Methamphetamine-induced neuronal damage: A possible role for free radicals

M. J. De Vito, G. C. Wagner

Research output: Contribution to journalArticlepeer-review

234 Scopus citations

Abstract

The hypothesis that methamphetamine-induced neuronal damage is mediated by the production of free radicals was evaluated by pretreating rats with either antioxidants or a Superoxide dismutase (SOD) inhibitor. It was found that methamphetamine (dose range 6.25-25.0 mg/kg) caused long-lasting depletions of dopamine and serotonin in the striatum and that pretreatment with the antioxidants, ascorbic acid (10-100 mg/kg), ethanol(1 g/kg), mannitol (2 g/kg), or vitamin E (2 g/kg), attenuated these depletions, whereas pretreatment with the Superoxide dismutase inhibitor diethyldithiocarbamate (200-400 mg/kg) exacerbated the depletions. The alteration of this effect by four different antioxidants, as well as an inhibitor of superoxidase dismutase, indicated that oxygen-free radicals may have a role in the methamphetamineinduced neurotoxicity.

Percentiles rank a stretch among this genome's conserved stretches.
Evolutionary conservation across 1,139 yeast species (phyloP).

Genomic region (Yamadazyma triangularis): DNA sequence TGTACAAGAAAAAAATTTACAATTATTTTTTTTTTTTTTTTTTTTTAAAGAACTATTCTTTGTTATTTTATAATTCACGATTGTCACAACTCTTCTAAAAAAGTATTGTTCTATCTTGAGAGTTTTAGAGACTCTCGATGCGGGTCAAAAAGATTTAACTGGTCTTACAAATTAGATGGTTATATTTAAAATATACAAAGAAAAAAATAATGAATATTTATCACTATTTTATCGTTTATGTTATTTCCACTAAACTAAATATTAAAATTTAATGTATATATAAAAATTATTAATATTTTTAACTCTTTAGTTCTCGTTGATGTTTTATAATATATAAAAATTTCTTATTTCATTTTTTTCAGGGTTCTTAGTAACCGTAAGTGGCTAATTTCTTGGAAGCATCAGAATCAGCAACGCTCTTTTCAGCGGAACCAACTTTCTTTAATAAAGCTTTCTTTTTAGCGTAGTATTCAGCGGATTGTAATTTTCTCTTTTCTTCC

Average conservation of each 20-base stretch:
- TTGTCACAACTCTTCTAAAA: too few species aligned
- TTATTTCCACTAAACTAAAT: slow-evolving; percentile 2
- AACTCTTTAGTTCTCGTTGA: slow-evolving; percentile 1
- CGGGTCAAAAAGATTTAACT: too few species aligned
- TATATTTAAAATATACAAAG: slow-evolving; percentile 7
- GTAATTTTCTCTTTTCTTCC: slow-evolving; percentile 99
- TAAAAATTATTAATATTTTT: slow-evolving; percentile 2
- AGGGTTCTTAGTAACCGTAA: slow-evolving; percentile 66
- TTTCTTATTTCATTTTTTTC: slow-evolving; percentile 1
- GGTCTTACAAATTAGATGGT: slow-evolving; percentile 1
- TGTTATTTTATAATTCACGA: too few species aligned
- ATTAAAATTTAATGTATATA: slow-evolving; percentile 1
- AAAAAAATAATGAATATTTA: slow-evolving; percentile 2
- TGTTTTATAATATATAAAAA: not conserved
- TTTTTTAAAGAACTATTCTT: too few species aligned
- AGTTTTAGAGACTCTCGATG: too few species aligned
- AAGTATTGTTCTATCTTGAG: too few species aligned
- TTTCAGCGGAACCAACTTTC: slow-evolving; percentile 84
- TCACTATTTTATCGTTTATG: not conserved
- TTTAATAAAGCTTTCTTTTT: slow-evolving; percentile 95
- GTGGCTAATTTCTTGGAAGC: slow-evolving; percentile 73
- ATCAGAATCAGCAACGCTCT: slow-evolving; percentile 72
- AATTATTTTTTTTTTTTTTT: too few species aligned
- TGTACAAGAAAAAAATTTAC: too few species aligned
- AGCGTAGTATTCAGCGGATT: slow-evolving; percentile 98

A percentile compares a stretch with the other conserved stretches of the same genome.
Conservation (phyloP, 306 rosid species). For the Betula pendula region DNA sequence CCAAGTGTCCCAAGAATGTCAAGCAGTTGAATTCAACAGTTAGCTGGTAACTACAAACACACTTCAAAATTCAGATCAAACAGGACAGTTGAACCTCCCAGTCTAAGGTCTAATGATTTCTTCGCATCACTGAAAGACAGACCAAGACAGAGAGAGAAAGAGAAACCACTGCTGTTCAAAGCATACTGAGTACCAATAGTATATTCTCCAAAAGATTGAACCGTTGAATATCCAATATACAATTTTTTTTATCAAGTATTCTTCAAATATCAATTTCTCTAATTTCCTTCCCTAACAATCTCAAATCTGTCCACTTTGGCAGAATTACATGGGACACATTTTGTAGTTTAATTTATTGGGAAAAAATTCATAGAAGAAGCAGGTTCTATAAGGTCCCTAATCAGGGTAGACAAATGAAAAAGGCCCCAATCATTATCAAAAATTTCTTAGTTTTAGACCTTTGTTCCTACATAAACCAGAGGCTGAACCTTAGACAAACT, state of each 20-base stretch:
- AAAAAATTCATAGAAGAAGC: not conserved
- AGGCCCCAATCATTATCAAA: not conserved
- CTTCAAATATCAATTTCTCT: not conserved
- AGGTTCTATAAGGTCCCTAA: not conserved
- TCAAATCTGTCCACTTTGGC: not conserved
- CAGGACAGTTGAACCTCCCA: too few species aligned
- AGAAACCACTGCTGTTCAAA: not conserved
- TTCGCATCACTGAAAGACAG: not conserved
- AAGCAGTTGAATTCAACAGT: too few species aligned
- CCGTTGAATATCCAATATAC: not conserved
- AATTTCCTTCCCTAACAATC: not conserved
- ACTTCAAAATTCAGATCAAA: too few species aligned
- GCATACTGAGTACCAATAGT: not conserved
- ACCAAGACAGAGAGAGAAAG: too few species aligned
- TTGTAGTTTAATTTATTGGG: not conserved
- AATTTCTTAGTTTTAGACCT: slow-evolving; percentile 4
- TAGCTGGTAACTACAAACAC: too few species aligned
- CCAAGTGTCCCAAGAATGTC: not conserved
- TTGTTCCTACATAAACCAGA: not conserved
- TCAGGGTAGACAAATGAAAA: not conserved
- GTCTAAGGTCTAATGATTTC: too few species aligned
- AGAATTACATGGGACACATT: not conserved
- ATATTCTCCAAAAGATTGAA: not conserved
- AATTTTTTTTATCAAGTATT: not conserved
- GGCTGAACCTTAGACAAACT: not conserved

Original languageEnglish (US)
Pages (from-to)1145-1150
Number of pages6
JournalNeuropharmacology
Volume28
Issue number10
DOIs
StatePublished - Oct 1989

All Science Journal Classification (ASJC) codes

  • Pharmacology
  • Cellular and Molecular Neuroscience

Keywords

  • Parkinson's disease
  • dopamine
  • methamphetamine

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